Every country has its own “rituals” and unique ways of behaving. If you are ever in Spain, it will be very helpful to remember these top 5 Spanish customs to avoid any embarrassing situations.
When seeing a friend or being introduced to someone for the first time, two kisses are given on each cheek or into the air to the side of each cheek. Unlike other countries such as Bulgaria, we always start with the right cheek. This ritual is repeated with every person we are saying hello to, and then done again when saying goodbye. Men will normally hug or shake hands when meeting other male friends as opposed to kissing.
LA SOBREMESA (you’ll need to stay a little after lunch):
If you are ever invited to have lunch at a Spaniards house, you can typically expect it to start around 2 to 3 pm. However, the finishing time is not so clear! During family celebrations, appetizers, main courses, and desserts are eaten. After this follows “la sobremesa” (literally meaning “the over-table”). This is the time after lunch for drinking coffee and liquors, divulging in little sweets, talking, joking and laughing for hours. People will start leaving for home any time from 6-8pm. Tired, happy and still quite full!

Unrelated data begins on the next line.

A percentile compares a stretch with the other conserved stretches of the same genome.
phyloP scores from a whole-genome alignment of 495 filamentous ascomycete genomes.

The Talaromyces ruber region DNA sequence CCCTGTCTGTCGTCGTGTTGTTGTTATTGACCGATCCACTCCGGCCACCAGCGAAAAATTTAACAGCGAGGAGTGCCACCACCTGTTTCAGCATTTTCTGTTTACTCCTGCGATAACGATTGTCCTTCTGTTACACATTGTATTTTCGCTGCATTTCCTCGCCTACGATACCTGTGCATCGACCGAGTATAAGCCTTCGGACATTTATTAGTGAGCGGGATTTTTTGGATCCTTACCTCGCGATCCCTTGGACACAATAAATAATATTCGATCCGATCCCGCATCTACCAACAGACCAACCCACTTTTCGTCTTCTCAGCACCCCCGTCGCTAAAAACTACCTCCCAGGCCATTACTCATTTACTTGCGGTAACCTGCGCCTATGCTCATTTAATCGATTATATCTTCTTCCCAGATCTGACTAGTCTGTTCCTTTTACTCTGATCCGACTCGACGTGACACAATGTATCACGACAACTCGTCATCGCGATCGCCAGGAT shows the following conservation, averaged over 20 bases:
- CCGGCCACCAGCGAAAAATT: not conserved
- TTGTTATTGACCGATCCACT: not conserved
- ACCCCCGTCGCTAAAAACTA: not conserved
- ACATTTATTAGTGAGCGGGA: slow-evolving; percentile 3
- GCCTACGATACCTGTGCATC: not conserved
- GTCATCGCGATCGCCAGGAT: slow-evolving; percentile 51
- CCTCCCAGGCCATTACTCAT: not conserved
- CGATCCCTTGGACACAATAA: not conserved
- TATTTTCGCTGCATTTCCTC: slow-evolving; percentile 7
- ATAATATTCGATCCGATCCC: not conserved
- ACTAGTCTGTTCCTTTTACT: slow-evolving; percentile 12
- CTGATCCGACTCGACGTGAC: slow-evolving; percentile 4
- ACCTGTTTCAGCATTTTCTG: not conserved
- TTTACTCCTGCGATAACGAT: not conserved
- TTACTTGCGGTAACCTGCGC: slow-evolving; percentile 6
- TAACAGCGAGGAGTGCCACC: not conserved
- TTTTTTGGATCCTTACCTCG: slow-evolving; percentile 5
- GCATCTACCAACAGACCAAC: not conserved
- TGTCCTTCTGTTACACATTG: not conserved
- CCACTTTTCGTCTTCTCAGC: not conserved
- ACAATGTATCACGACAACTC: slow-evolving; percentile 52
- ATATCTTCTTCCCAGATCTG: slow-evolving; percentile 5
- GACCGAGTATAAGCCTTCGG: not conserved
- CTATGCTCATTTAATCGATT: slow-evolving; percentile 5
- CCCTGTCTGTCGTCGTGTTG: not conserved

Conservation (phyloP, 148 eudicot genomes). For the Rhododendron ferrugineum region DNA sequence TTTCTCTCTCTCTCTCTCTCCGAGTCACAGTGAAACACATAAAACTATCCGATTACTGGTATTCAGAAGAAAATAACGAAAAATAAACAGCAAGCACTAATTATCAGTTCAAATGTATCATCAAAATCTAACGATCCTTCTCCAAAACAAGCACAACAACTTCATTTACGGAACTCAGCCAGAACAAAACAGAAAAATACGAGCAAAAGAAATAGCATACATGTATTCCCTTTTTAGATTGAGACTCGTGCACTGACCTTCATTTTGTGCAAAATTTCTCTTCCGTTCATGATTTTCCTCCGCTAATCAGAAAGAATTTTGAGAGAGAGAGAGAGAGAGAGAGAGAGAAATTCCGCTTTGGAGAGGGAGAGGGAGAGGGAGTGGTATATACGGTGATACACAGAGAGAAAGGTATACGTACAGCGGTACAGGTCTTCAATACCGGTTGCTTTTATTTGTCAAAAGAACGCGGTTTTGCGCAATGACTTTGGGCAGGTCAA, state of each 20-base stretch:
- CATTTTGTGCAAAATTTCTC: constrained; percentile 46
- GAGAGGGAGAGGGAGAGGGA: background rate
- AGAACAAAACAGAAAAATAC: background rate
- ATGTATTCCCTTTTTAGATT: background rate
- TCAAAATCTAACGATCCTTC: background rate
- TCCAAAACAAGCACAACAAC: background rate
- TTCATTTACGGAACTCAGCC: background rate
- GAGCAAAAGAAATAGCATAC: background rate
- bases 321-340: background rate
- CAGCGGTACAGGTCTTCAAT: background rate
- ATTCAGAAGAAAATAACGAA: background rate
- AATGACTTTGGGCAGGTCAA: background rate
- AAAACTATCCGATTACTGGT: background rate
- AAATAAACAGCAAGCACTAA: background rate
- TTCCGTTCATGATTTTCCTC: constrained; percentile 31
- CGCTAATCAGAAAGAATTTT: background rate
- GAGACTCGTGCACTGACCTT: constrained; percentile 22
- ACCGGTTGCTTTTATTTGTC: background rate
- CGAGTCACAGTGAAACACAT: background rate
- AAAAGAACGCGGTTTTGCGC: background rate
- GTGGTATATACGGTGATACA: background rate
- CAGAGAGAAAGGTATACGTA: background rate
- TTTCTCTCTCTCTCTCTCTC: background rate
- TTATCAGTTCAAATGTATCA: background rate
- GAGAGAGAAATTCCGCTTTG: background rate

Another cultural difference is starting and finishing work later than other European countries. Lunch time is later – normally around 2 or 3 pm and dinner is eaten around 10pm or even later. Bedtime is up to the individual, but it is not usual to be asleep before midnight. In fact, this is the time that young adults start going out to party.
In Spain, when a gift is received, it is opened instantly and the receiver comments out loud how beautiful it is and how much they like it. Not opening a gift right away or not giving it praise would be considered very insulting.
If you are invited to somebody’s house, it is custom to bring a bottle of wine, chocolates, pastries or a small plant in appreciation to the invitation.
While holding a conversation in Spain, it is the norm for many people to talk at the same time. This is not considered bad manners but rather shows interest in the conversation topic. So if you are ever interrupted while talking to a Spaniard, the advice is to try to just counterattack and interrupt someone else!